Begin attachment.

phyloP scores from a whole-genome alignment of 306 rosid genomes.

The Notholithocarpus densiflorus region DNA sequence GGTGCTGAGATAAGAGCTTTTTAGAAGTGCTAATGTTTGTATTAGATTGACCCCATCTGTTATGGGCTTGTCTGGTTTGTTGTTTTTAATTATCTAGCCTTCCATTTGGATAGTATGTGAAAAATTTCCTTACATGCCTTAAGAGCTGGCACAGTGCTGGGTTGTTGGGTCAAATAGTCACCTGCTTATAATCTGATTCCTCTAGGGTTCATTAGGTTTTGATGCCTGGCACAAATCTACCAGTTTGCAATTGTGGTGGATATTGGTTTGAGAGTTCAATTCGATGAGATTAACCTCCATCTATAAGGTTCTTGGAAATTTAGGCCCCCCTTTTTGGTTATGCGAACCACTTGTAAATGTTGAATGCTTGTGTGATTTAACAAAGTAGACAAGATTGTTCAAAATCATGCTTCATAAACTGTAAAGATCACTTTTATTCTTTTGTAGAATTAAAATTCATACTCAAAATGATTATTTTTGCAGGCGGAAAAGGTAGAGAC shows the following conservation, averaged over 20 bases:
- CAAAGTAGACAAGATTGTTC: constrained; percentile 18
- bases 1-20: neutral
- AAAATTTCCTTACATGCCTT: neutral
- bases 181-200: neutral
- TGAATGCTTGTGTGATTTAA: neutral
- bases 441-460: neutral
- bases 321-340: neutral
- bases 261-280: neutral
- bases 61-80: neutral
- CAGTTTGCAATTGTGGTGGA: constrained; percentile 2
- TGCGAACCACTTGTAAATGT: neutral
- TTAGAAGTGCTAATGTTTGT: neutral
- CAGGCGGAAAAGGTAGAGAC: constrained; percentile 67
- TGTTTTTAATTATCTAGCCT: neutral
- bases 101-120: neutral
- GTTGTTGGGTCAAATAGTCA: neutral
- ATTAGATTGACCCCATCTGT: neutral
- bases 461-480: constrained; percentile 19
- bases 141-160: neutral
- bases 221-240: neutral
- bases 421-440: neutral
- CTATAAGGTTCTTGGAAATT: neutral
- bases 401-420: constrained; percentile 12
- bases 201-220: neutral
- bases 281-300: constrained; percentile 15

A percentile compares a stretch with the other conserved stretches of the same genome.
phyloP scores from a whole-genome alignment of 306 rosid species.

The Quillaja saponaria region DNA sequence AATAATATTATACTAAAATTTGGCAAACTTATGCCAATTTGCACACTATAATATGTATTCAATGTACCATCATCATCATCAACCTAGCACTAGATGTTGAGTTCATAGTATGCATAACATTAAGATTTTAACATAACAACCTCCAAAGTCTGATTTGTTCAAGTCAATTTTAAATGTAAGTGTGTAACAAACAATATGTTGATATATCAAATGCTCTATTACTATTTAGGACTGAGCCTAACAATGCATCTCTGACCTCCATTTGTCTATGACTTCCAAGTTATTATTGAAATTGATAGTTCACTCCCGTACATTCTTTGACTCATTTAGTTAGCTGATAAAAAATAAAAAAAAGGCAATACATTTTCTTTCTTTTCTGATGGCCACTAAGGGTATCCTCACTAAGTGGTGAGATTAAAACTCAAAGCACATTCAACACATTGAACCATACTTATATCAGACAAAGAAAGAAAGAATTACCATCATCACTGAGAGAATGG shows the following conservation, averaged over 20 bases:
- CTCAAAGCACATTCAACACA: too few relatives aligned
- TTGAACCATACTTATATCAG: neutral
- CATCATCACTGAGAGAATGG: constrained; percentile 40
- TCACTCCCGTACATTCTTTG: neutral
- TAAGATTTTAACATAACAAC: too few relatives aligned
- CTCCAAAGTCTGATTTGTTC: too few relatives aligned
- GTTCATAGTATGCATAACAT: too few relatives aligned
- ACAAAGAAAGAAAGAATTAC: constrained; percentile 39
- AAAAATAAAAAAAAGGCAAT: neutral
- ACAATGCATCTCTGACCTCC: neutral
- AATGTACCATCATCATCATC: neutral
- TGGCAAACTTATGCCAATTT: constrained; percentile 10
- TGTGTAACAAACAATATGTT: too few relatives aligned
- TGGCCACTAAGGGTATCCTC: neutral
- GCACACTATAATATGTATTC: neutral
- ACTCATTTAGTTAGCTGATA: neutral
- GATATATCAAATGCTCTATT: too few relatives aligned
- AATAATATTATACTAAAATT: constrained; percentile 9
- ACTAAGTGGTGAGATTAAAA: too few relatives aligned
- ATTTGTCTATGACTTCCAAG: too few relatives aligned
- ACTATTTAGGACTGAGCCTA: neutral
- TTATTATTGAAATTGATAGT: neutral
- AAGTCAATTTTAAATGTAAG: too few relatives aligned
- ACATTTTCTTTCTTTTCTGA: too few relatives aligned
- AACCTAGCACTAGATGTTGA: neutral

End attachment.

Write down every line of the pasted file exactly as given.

phyloP scores from a whole-genome alignment of 306 rosid genomes.

The Notholithocarpus densiflorus region DNA sequence GGTGCTGAGATAAGAGCTTTTTAGAAGTGCTAATGTTTGTATTAGATTGACCCCATCTGTTATGGGCTTGTCTGGTTTGTTGTTTTTAATTATCTAGCCTTCCATTTGGATAGTATGTGAAAAATTTCCTTACATGCCTTAAGAGCTGGCACAGTGCTGGGTTGTTGGGTCAAATAGTCACCTGCTTATAATCTGATTCCTCTAGGGTTCATTAGGTTTTGATGCCTGGCACAAATCTACCAGTTTGCAATTGTGGTGGATATTGGTTTGAGAGTTCAATTCGATGAGATTAACCTCCATCTATAAGGTTCTTGGAAATTTAGGCCCCCCTTTTTGGTTATGCGAACCACTTGTAAATGTTGAATGCTTGTGTGATTTAACAAAGTAGACAAGATTGTTCAAAATCATGCTTCATAAACTGTAAAGATCACTTTTATTCTTTTGTAGAATTAAAATTCATACTCAAAATGATTATTTTTGCAGGCGGAAAAGGTAGAGAC shows the following conservation, averaged over 20 bases:
- CAAAGTAGACAAGATTGTTC: constrained; percentile 18
- bases 1-20: neutral
- AAAATTTCCTTACATGCCTT: neutral
- bases 181-200: neutral
- TGAATGCTTGTGTGATTTAA: neutral
- bases 441-460: neutral
- bases 321-340: neutral
- bases 261-280: neutral
- bases 61-80: neutral
- CAGTTTGCAATTGTGGTGGA: constrained; percentile 2
- TGCGAACCACTTGTAAATGT: neutral
- TTAGAAGTGCTAATGTTTGT: neutral
- CAGGCGGAAAAGGTAGAGAC: constrained; percentile 67
- TGTTTTTAATTATCTAGCCT: neutral
- bases 101-120: neutral
- GTTGTTGGGTCAAATAGTCA: neutral
- ATTAGATTGACCCCATCTGT: neutral
- bases 461-480: constrained; percentile 19
- bases 141-160: neutral
- bases 221-240: neutral
- bases 421-440: neutral
- CTATAAGGTTCTTGGAAATT: neutral
- bases 401-420: constrained; percentile 12
- bases 201-220: neutral
- bases 281-300: constrained; percentile 15

A percentile compares a stretch with the other conserved stretches of the same genome.
phyloP scores from a whole-genome alignment of 306 rosid species.

The Quillaja saponaria region DNA sequence AATAATATTATACTAAAATTTGGCAAACTTATGCCAATTTGCACACTATAATATGTATTCAATGTACCATCATCATCATCAACCTAGCACTAGATGTTGAGTTCATAGTATGCATAACATTAAGATTTTAACATAACAACCTCCAAAGTCTGATTTGTTCAAGTCAATTTTAAATGTAAGTGTGTAACAAACAATATGTTGATATATCAAATGCTCTATTACTATTTAGGACTGAGCCTAACAATGCATCTCTGACCTCCATTTGTCTATGACTTCCAAGTTATTATTGAAATTGATAGTTCACTCCCGTACATTCTTTGACTCATTTAGTTAGCTGATAAAAAATAAAAAAAAGGCAATACATTTTCTTTCTTTTCTGATGGCCACTAAGGGTATCCTCACTAAGTGGTGAGATTAAAACTCAAAGCACATTCAACACATTGAACCATACTTATATCAGACAAAGAAAGAAAGAATTACCATCATCACTGAGAGAATGG shows the following conservation, averaged over 20 bases:
- CTCAAAGCACATTCAACACA: too few relatives aligned
- TTGAACCATACTTATATCAG: neutral
- CATCATCACTGAGAGAATGG: constrained; percentile 40
- TCACTCCCGTACATTCTTTG: neutral
- TAAGATTTTAACATAACAAC: too few relatives aligned
- CTCCAAAGTCTGATTTGTTC: too few relatives aligned
- GTTCATAGTATGCATAACAT: too few relatives aligned
- ACAAAGAAAGAAAGAATTAC: constrained; percentile 39
- AAAAATAAAAAAAAGGCAAT: neutral
- ACAATGCATCTCTGACCTCC: neutral
- AATGTACCATCATCATCATC: neutral
- TGGCAAACTTATGCCAATTT: constrained; percentile 10
- TGTGTAACAAACAATATGTT: too few relatives aligned
- TGGCCACTAAGGGTATCCTC: neutral
- GCACACTATAATATGTATTC: neutral
- ACTCATTTAGTTAGCTGATA: neutral
- GATATATCAAATGCTCTATT: too few relatives aligned
- AATAATATTATACTAAAATT: constrained; percentile 9
- ACTAAGTGGTGAGATTAAAA: too few relatives aligned
- ATTTGTCTATGACTTCCAAG: too few relatives aligned
- ACTATTTAGGACTGAGCCTA: neutral
- TTATTATTGAAATTGATAGT: neutral
- AAGTCAATTTTAAATGTAAG: too few relatives aligned
- ACATTTTCTTTCTTTTCTGA: too few relatives aligned
- AACCTAGCACTAGATGTTGA: neutral